I must say, I am rather pleasantly surprised here – this is a fairly useful beam pattern from such a small light. Good job!
Testing Method: All my output numbers are relative for my home-made light box setup, a la Quickbeam's FR.com method. My relative overall output numbers are typically similar to his, although generally a little lower. You can directly compare all my review graphs - i.e. an output value of "10" in one graph is the same as "10" in another.
To start, I thought I’d compare primary CR123A and RCR runtimes invidiually. I’ve plotted Hi-Med-Lo on the same graph, but at two different output and time scale resolutions, to help you see the runtime patterns better.
Primary CR123A – long output and short time scales
Primary CR123A – short output and long time scales
RCR (black label) – long output and short time scales
RCR (black label) – short output and long time scales
Preliminary Output/runtime observations:
- The Incendio is fully regulated on both RCR and primary CR123A. Note that output is a bit higher on RCR, in all modes.
- Runtimes on primary CR123A are quite good, and remarkably consistent with Lumapower’s published specs (i.e.: ~2 hours on Hi, ~35 hours on Lo). Regulation is also quite good.
- Runtimes on RCR are not quite as long as on primaries, but still very respectable (Lumapower made no claims about RCR runtime). Importantly, output is fully regulated on RCR – which is very impressive (and quite uncommon) in such a small light.
- Relative output levels of Lo, Med, and Hi are very sensible, IMO. Lo mode is fairly low for this type of light (see comparison runtimes below for a greater discussion on this).
Of course, as with any light, how does its performance stack up to the competition? Below are some comparison runtimes for the other multi-level CR123A lights used in my size comparison.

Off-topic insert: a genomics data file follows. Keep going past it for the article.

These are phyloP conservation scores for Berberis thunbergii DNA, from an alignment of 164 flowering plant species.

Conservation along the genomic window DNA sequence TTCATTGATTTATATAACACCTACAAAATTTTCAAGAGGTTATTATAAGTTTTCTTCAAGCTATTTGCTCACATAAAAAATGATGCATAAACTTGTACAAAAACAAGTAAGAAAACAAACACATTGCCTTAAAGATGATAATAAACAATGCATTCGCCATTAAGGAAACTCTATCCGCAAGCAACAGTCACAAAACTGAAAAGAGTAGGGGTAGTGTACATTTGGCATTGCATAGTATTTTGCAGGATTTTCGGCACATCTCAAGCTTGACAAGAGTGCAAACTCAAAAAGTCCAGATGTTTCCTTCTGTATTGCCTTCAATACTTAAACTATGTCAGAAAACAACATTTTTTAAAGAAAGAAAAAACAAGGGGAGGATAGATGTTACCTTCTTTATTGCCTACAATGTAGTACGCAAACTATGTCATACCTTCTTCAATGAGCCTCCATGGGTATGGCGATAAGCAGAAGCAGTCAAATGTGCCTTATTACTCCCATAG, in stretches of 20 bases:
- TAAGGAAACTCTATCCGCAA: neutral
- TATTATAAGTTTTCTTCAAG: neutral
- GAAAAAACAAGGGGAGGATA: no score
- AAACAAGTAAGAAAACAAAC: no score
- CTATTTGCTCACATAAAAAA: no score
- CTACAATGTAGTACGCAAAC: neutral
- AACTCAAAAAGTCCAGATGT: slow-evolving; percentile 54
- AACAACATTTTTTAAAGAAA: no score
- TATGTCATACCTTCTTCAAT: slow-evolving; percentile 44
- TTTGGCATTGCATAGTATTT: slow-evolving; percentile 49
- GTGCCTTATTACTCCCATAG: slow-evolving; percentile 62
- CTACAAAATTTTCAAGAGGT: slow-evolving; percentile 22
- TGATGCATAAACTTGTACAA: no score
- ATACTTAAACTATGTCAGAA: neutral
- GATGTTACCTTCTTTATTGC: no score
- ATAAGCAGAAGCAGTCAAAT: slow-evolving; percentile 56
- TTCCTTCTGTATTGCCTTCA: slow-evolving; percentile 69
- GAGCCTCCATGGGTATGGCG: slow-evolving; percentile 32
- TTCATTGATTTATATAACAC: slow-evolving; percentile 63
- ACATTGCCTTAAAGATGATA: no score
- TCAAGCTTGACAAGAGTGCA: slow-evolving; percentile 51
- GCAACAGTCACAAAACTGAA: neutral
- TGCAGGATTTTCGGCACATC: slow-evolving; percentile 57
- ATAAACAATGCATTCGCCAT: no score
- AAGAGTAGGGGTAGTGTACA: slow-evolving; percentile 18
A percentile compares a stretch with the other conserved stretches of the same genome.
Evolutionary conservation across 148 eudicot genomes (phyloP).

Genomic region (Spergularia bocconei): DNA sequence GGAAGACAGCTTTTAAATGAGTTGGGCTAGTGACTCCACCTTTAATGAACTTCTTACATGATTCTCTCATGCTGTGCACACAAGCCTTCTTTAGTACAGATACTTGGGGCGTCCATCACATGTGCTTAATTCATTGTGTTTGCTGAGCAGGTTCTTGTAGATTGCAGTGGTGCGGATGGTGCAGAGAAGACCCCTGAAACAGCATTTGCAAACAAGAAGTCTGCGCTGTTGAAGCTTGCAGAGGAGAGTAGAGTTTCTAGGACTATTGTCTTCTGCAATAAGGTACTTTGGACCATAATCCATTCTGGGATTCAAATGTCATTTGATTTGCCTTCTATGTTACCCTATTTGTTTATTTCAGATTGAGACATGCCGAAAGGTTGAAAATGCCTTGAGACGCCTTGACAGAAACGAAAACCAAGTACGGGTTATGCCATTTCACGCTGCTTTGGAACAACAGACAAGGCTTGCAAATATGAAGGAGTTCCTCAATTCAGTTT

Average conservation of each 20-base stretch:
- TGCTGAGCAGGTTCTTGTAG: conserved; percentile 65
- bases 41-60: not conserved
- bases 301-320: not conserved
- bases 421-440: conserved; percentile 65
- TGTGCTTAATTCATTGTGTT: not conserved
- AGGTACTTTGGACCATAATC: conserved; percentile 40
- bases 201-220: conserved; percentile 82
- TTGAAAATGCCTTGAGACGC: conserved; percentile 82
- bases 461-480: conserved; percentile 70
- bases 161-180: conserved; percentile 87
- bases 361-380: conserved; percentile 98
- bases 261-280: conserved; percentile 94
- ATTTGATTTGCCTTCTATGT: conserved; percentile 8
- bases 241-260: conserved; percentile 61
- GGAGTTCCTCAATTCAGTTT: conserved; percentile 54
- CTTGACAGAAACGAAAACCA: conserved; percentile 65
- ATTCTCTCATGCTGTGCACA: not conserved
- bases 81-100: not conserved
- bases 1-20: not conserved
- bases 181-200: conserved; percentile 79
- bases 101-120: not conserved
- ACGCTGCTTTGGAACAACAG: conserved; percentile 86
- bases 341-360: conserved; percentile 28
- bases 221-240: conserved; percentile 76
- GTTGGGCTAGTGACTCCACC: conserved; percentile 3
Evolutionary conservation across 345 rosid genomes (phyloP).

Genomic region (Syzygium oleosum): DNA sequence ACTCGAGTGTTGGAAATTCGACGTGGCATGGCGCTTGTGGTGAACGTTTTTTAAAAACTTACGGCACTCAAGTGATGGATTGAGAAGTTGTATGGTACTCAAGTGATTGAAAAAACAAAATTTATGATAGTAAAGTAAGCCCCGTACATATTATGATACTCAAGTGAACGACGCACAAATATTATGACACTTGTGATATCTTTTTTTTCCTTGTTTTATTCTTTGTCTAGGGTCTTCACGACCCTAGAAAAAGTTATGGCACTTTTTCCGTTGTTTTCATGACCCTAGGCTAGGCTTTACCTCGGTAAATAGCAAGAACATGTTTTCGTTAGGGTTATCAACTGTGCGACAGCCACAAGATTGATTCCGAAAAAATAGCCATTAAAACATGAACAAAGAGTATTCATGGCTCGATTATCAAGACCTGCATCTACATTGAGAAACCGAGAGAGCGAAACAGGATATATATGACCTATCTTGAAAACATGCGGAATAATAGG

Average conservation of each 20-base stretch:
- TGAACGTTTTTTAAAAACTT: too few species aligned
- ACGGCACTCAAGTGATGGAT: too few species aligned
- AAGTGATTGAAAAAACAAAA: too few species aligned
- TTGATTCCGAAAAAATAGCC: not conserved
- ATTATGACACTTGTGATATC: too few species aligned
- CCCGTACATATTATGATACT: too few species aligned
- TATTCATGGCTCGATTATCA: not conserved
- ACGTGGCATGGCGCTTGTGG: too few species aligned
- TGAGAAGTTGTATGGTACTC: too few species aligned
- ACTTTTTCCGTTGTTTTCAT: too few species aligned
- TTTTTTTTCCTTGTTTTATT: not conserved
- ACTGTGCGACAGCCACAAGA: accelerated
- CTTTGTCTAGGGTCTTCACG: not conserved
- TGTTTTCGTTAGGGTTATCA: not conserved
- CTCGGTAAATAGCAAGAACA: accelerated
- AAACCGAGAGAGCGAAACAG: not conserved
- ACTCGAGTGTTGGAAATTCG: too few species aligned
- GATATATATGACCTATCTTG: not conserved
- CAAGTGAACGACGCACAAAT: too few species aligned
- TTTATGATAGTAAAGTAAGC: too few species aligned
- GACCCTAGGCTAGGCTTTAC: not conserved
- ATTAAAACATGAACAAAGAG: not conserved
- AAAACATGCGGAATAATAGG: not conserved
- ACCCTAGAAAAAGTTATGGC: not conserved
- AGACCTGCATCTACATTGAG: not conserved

Note that output measures for the DminiD-Q2 are likely being underestimated somewhat on the graphs – my lightbox doesn’t like really strong throwers!
Note: this graph has recently been updated with the P2D-Q5 runtime. If you don't see the trace above, please re-load/refresh this page in your browser window.
Comparison Output/runtime observations:
- Relative to its output, the Incendio has very good runtime efficiency in all modes on both primary CR123A and RCR.
- IncenDio output/runtime efficiency on RCR seems to be as good or better than the DminiD (considering my DminiD is only a Q2, of course). Output levels are also roughly similar to the DminiD.
- The only one of my single CR123A/RCR lights that can do lower output than the IncenDio is the Horus FD-1.3. But the Horus is a RCR-only light, so the comparison to a multi-power circuit is probably not fair. FYI, the Horus is also the only light with a low voltage cut-off circuit allowing use of unprotected RCRs.
- Output/runtimes on primary CR123A show that the Incendio has lower output than the Fenix P2D-Q5 in all modes, but with typically similar runtime. This means that the Incendio is not quite as efficient as the Fenix, but is certainly not bad. The Incendio is also fully regulated on RCR, which the P2D is not.
- Interesting output blip at the end of the Lo mode primary runtime on the Incendio. It surprisingly jumped up to initial brightness levels for the very last portion of its run. I've seen small blips before on some lights, but not usually this pronounced. Also, the light flashed (at a low intensity) for several minutes before finally going out.